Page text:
Be the wrestler.

Photo courtesy of Smallbones, via Wikimedia Commons

“The art of life is more like the wrestler’s art than the dancer’s, in respect of this, that it should stand ready and firm to meet onsets that are sudden and unexpected.”
-- Marcus Aurelius, “Meditations”

Winging it is almost never an option. Even jazz musicians agree on a key when playing together. I find that there is a certain amount of orchestration and planning requisite in success in all areas of life, even the ones that require spontaneity.

But dealing with other human beings requires an acknowledgment of the human element. In no sport is this more apparent than baseball. There’s no predicting when the right circumstances will conspire to give a middling pitcher a no-hitter. Maybe it’s an overcast afternoon game on getaway day, the away team anxious to get on the plane, the cloud-cover obstructing the release of the ball from the batter’s perspective. Maybe it’s these things, plus the fact that the journeyman pitcher received a birthday card from his grandmother that morning that contained a $20 bill -- just enough to settle the bet he had with the bullpen catcher on whether or not the starting third baseman pisses on his hands to toughen the skin. An event like this is just about one of the only things Sabermetrics can’t predict.

I have a friend who is a genius. Hand him an instrument, he’ll make it sing in an afternoon. Tell him to learn a language and he’ll absorb it. Supply him with enough information and he will tell you, with a troubling degree of certainty, how long you will live, what will likely kill you and how much money you will likely earn. As an actuary, he can do this for just about anyone.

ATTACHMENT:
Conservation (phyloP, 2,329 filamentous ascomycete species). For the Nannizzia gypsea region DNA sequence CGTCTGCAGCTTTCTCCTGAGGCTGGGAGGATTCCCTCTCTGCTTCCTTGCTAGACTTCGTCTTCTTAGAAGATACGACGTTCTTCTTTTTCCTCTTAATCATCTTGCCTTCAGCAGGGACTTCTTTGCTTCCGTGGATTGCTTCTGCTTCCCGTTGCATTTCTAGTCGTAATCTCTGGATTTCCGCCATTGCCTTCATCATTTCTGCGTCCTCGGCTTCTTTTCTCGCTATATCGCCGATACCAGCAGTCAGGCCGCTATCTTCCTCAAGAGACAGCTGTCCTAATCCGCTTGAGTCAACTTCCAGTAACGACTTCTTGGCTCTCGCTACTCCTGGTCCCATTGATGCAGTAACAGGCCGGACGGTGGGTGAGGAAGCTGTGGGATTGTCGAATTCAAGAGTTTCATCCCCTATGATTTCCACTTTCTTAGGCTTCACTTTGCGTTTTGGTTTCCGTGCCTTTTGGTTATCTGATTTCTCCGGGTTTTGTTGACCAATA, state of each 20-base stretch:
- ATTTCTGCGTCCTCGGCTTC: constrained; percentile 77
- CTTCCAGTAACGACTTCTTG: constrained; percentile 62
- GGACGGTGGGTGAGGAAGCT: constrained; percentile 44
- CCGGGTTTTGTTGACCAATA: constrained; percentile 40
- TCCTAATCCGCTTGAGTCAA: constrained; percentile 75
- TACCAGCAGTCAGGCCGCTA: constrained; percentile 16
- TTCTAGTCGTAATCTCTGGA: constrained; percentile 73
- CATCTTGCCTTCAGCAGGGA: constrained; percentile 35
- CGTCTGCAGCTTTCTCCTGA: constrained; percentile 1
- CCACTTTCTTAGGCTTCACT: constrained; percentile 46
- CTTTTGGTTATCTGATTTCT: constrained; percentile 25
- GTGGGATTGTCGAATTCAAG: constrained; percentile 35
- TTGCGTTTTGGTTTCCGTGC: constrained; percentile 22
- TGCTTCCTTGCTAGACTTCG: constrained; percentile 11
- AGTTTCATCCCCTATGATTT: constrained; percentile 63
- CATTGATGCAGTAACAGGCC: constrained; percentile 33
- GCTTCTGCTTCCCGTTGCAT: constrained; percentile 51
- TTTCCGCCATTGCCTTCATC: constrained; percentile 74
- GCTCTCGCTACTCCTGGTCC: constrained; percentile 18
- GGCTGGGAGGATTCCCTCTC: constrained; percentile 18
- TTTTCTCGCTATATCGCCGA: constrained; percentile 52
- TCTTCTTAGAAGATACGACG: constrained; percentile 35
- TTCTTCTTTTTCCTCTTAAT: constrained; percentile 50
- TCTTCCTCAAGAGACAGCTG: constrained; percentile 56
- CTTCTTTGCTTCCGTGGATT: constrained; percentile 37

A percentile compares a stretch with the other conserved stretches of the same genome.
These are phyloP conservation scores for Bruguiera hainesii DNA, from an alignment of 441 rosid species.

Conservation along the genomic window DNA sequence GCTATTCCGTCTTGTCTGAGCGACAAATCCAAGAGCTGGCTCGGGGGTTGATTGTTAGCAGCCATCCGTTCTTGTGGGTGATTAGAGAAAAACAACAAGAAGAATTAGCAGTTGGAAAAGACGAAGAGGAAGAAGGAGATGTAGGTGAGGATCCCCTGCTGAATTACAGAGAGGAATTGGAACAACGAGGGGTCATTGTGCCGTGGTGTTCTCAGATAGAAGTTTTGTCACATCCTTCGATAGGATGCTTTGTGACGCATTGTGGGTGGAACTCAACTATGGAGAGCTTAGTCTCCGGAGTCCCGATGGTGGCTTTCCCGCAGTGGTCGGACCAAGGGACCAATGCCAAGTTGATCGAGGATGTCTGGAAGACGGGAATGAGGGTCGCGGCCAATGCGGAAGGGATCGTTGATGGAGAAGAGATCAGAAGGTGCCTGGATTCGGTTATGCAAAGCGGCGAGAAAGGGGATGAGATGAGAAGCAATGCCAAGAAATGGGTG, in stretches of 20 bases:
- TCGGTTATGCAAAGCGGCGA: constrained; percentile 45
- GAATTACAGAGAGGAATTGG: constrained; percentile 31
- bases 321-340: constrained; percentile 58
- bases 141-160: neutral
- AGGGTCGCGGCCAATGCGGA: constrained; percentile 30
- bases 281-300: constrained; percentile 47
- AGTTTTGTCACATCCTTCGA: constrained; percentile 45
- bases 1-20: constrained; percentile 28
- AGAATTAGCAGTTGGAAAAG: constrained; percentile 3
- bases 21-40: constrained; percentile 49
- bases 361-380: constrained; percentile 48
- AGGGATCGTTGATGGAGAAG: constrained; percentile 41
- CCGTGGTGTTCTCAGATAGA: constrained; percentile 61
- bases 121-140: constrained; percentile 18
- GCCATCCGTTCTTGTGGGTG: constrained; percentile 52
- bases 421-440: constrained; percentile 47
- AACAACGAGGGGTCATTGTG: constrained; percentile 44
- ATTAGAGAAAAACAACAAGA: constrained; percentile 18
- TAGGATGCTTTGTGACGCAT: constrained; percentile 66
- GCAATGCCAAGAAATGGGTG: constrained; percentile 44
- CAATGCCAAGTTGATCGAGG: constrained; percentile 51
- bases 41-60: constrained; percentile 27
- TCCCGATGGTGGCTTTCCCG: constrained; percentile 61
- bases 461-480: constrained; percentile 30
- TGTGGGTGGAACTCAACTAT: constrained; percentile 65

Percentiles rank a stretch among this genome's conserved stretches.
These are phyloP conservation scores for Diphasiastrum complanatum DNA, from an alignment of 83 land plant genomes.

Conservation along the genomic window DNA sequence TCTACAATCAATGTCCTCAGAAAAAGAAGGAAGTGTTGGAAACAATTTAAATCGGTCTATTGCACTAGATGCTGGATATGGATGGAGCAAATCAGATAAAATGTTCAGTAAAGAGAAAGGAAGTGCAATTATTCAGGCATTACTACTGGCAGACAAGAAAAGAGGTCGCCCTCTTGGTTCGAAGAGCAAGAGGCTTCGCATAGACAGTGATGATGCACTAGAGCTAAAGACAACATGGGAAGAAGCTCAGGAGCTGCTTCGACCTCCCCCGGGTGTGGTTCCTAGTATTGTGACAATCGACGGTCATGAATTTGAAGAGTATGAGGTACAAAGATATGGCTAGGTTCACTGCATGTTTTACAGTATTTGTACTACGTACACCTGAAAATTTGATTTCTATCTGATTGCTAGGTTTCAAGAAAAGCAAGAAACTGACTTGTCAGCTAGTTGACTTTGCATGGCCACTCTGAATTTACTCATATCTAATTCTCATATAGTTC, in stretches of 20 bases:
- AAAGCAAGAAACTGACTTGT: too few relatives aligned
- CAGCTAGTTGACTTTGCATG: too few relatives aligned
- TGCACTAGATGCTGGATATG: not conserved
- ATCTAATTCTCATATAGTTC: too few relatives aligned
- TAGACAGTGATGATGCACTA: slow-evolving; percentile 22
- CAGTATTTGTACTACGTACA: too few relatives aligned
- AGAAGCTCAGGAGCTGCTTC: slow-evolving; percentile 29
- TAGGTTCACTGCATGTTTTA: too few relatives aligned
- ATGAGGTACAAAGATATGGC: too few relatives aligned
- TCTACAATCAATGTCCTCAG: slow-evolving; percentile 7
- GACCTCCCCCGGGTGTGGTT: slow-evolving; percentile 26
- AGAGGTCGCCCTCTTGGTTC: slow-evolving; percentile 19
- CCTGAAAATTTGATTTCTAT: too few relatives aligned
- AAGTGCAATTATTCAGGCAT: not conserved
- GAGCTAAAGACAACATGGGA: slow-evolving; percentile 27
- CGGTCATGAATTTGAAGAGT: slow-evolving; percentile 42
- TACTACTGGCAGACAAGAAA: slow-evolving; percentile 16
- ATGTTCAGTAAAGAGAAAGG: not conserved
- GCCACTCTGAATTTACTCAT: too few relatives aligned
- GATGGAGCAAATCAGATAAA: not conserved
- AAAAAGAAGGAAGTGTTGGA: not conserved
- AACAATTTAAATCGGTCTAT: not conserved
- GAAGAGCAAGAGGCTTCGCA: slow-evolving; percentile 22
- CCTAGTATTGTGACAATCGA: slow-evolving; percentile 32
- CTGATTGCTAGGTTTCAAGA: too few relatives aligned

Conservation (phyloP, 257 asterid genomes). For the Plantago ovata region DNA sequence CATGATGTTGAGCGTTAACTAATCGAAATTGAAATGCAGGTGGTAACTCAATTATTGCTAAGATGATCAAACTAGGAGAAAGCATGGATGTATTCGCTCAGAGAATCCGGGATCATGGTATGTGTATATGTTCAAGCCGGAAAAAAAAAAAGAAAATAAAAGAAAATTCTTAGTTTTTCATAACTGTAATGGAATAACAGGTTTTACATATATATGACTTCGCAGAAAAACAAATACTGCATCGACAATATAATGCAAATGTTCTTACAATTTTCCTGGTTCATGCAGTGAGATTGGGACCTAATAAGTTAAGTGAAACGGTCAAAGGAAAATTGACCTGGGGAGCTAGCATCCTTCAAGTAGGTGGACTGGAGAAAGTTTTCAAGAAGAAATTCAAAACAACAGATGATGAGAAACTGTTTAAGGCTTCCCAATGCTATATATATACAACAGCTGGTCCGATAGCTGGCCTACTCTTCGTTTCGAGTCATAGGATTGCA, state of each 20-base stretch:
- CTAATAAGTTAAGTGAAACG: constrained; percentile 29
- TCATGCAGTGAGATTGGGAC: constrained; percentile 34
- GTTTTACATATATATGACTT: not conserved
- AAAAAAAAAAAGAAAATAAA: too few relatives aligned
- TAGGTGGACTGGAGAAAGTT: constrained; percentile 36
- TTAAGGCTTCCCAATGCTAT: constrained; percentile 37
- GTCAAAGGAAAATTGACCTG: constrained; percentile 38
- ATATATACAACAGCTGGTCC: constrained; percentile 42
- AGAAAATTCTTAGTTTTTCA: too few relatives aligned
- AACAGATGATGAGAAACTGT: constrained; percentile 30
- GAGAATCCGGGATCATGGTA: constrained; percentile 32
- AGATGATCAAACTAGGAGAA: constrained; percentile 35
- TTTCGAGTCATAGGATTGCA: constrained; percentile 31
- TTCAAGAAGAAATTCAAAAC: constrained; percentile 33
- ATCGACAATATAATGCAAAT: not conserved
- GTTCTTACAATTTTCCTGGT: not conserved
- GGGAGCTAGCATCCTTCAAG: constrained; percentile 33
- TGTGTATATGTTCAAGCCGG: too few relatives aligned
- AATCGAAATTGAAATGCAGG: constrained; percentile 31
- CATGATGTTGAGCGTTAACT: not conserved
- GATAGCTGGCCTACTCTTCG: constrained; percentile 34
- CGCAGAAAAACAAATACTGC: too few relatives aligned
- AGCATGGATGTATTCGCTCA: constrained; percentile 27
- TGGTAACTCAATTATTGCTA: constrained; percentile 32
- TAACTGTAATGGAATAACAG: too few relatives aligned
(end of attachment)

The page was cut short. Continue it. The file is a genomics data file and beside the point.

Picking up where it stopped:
He would also be the first to tell you that one of the only certainties in life is uncertainty. Even with the most precise instruments and the most negligible confidence intervals, there is still the outlier. The junk heap pitcher will throw a perfect game and go on to become an answer to a question on trivia night, laughed over between mouthfuls of 10-cent wings and dollar beers.

When you think about it, most of the situations we encounter in our day-to-day lives fall outside of our control. We must contend with circumstance at every turn. This can be unnerving, forcing some to recoil and launching others into control binges. 

Or we can be the wrestler. We can refine our strategy, craft it down to the most minute detail. And yet, we can still stand poised for whatever attacks might come. We can stand at the ready, our defenses raised and our senses attuned to the moment at hand.